By George Overhill

14th May, 2022 | 6:40am

West Ham Women expert looks back on disappointing loss at Man United in Lisa Evans' final game

We’re delighted to welcome Michelle Irons as our exclusive West Ham Women expert. Each week she’ll be giving her views on the biggest talking points at Victoria Road…

The final away trip of the season saw a heavy 3-0 loss at Manchester United and West Ham Women expert Michelle Irons was disappointed by how it went.

An early opener from ex-Iron Martha Thomas, coupled with an unfortunate own goal from Grace Fisk, spelled out the kind of afternoon it was going to be, before a third soon after the break from Leah Galton.

Against a side in the ascendency the Hammers were simply unable to get a foothold in the game in a flat performance as the season headed to its conclusion, and Irons was doubly unhappy to see loanee Lisa Evans go out on a low note.

Speaking exclusively to West Ham Zone she said: “West Ham’s last away game of the season saw them travel to ambitious neighbours of recent opponents City.

The Hammers were looking to add to their impressive tally of points for the season. One change for West Ham as Emma Snerle was replaced by Tameka Yallop. Grace Fisk was the captain for this game as Gilly Flaherty was still out. 

This was possibly Lisa Evans’ last game for West Ham as she is ineligible to play for her parent side Arsenal in the final game. She’s had a revival this season, played a fair few minutes, and had a real impact on the team. As a season-ticket holder I’d have be delighted if she’d stayed with us going into the summer and beyond. 

First half, Man United were organised and full of energy, starting the game as lively as you would expect being at home in front of a huge crowd. From the opening couple of minutes they had a number of chances. 

I think West Ham struggled with Man United’s crisp passing and movement in contrast to the previous week’s away trip against Reading. Zanetta Wyne was not getting as much space and ball as she would have liked. 

Man United used that space on 11 minutes to put the home side ahead through our former player Martha Thomas. 

West Ham didn’t really get started and looked tired. Most of the decisions went against them and some were questionable from the referee and linesman.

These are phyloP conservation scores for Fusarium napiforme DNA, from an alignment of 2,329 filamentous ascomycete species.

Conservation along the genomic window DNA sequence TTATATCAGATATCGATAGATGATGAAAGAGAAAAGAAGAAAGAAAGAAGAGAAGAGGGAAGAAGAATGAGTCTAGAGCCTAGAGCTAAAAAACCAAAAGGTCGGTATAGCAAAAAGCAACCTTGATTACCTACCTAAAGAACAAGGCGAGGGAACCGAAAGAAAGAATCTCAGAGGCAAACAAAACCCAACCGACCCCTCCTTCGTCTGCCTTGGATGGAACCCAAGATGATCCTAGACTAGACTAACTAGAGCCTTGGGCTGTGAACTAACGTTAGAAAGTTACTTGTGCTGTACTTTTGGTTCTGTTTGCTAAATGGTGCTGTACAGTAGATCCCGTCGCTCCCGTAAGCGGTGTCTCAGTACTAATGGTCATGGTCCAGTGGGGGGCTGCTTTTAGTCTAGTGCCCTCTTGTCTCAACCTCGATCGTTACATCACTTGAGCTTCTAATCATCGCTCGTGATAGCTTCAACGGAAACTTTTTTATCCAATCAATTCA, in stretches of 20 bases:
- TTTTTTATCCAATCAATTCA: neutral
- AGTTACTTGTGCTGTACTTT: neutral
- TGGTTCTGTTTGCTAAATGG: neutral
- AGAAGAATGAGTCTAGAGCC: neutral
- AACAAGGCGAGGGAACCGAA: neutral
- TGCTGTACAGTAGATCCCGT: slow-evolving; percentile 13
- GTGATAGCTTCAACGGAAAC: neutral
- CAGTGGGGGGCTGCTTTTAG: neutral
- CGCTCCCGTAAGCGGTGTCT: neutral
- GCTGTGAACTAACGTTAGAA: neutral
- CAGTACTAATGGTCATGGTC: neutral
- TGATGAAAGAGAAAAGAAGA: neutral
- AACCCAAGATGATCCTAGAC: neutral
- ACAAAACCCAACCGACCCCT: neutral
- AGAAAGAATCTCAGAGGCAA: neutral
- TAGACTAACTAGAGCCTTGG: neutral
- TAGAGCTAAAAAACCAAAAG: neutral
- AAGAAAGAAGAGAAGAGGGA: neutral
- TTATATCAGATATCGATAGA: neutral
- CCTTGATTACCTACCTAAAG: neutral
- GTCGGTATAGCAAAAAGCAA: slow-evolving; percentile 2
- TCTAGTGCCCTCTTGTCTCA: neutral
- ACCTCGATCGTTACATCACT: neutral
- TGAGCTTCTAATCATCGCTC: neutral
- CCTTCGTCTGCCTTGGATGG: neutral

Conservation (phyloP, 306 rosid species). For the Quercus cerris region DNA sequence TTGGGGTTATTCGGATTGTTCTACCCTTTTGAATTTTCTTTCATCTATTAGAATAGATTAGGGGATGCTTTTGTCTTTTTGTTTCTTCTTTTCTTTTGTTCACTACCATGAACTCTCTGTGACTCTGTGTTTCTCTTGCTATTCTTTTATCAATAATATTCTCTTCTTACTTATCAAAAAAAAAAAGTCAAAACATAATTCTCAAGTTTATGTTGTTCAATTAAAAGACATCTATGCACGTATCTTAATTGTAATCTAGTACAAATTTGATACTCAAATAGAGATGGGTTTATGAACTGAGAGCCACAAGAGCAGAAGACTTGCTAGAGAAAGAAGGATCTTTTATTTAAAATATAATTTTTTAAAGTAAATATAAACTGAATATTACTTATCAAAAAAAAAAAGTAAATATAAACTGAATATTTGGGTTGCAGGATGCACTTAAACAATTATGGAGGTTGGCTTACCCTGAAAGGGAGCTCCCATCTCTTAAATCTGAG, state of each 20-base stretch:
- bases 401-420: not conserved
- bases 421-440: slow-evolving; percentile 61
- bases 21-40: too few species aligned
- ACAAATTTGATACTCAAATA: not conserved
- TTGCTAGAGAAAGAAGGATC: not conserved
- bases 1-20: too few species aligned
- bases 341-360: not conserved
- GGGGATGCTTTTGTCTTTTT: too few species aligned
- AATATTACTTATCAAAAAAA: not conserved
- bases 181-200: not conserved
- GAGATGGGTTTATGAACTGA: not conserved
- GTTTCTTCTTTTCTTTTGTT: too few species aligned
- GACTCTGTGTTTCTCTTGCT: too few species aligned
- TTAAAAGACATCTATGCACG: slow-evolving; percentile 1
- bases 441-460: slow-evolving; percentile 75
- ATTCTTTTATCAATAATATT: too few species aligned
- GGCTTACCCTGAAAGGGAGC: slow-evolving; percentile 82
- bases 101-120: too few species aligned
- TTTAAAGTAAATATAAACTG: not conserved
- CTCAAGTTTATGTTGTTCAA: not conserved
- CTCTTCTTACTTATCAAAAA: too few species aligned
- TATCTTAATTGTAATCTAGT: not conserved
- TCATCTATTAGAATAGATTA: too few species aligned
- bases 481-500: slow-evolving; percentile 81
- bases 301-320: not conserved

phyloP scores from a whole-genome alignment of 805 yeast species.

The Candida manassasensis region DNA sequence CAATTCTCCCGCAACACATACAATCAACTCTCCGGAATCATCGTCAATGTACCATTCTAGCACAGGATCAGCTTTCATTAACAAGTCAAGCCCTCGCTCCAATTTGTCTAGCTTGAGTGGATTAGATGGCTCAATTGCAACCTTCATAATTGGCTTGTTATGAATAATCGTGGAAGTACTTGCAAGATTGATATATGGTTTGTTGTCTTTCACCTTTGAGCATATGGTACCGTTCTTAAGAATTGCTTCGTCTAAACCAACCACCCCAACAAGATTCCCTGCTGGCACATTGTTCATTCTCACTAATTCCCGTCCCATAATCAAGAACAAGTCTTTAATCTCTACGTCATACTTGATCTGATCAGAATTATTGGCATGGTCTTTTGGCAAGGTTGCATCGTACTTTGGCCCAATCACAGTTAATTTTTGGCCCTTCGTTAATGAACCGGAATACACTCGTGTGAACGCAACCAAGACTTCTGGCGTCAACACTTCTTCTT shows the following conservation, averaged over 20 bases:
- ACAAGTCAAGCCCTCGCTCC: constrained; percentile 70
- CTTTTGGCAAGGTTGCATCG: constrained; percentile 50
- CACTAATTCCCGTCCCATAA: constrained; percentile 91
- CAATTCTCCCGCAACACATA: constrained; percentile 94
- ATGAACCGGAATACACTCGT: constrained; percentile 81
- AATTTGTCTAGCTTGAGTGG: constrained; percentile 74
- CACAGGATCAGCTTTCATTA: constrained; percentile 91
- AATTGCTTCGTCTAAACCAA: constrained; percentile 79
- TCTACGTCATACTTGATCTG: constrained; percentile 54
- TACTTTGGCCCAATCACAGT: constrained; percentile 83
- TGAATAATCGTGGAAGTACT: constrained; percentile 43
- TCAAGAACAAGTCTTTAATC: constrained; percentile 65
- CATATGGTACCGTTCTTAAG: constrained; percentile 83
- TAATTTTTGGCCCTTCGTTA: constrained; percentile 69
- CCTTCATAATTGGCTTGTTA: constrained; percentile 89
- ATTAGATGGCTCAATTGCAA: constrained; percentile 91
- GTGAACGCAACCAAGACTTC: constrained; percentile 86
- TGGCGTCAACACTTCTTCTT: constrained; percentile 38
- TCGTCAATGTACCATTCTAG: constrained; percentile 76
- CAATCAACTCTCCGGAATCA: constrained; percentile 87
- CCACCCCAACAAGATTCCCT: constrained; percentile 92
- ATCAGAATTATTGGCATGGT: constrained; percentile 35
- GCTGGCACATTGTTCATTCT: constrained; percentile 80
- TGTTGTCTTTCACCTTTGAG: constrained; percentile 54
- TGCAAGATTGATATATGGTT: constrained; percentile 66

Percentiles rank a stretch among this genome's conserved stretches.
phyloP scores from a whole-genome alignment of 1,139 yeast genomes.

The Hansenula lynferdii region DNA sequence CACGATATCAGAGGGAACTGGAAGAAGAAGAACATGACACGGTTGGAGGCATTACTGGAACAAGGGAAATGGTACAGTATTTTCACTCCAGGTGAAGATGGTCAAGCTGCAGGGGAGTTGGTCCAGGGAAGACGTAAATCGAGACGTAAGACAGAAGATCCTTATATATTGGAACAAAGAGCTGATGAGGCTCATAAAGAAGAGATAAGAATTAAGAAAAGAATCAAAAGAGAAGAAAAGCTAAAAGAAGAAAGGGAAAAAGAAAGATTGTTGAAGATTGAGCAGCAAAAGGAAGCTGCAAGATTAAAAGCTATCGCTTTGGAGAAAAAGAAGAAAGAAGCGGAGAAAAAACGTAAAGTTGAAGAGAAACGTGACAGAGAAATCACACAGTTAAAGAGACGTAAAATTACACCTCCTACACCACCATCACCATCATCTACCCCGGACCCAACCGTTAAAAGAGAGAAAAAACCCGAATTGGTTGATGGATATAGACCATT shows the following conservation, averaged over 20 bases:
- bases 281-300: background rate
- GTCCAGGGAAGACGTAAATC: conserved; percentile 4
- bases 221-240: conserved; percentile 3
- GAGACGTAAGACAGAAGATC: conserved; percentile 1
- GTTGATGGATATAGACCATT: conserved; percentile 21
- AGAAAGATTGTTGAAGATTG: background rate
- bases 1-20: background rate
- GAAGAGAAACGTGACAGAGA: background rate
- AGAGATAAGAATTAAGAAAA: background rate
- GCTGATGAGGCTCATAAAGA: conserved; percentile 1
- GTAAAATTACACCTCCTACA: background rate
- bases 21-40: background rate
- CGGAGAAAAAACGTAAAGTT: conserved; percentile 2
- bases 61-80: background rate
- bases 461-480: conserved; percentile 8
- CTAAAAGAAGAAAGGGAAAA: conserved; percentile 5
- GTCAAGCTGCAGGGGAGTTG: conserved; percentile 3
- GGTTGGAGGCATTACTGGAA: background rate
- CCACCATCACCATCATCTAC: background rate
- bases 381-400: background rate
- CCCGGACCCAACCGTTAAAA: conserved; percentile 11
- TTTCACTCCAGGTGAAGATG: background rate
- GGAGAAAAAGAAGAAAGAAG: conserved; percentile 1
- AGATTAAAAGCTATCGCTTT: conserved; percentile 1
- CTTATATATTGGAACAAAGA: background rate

Man United were cruising and enjoying themselves, with the visitors having no idea how to break them down.

No real, credible chances for West Ham in the first half and soon the Reds had a second via an own goal from Fisk, who had tried to clear and turned it into her own net. 

“It was a long way back for the Hammers with no hold on the ball whatsoever. 

Even an uncharacteristic mistake by Hayley Ladd, which led to Adriana Leon forcing Mary Earps into a big save, and the resulting corner came to nothing. 

“There were no changes at the break and when West Ham went looking to get something from the game it was snuffed out quite quickly, going 3-0 down three minutes after the start. 

Man United were always in control and never looked out of place. We then spent the majority of the second half chasing the ball with only Katerina Svitkova and Leon having some nice moments, but our creative players Yui Hasegawa and Lisa Evans were isolated and forced out of the game. 

Really disappointing result for us away. We were never in it and were never challenging a well established team fighting for Champions League places.

The result wasn’t good, and undid the work of the previous week’s win over Reading.

But the performance was more of a disappointment, and the step up between the two opponents simply proved too much on the day.

At the end of a long season and with nothing left to play for it is always a risk that such a game comes along, but it still didn’t inspire much confidence ahead of the finale against title-chasing Arsenal.

In other West Ham news, Gary Lineker posted a one-word reaction to one Hammers legend on the men’s side telling a story that summed up his worth to the club.

Be sure to follow West Ham Zone on Facebookfor 24/7 updates on the Hammers plus more exclusive interviews with Frank McAvennie.